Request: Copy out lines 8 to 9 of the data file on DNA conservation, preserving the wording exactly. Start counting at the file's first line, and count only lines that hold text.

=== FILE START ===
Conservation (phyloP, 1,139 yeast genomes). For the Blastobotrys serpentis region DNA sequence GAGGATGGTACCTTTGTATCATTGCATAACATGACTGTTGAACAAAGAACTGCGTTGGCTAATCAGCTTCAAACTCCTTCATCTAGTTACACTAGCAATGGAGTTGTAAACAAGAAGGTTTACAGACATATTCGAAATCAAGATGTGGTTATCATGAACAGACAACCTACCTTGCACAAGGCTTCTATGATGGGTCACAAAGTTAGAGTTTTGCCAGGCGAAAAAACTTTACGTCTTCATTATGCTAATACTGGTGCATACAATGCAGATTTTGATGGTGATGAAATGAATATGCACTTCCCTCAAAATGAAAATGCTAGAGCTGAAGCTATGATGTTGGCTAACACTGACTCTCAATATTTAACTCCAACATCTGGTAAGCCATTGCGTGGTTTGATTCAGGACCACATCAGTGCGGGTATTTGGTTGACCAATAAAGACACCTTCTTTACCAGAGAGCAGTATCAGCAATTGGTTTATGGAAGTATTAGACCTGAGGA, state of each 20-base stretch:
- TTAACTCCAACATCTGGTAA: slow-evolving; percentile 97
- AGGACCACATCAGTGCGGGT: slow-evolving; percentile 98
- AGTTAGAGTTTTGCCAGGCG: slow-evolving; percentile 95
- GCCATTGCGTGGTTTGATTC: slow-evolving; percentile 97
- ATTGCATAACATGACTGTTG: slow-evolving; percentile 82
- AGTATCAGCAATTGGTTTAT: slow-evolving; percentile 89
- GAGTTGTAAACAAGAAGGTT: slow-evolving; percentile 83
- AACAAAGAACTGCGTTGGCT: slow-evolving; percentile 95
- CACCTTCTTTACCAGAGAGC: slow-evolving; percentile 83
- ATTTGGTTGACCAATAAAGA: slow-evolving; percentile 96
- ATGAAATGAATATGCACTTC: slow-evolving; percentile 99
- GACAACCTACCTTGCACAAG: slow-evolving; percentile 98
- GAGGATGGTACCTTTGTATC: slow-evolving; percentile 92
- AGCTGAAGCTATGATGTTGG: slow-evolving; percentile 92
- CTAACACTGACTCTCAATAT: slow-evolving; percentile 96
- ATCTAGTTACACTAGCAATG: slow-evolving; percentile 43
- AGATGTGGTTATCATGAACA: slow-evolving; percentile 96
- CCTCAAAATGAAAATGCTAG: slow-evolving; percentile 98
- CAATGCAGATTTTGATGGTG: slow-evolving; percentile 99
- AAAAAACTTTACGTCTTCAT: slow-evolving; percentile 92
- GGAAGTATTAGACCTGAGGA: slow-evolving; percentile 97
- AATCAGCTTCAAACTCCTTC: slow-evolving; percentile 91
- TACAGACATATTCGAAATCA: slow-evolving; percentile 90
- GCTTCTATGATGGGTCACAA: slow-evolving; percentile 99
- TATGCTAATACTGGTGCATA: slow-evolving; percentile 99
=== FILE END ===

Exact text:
- GAGTTGTAAACAAGAAGGTT: slow-evolving; percentile 83
- AACAAAGAACTGCGTTGGCT: slow-evolving; percentile 95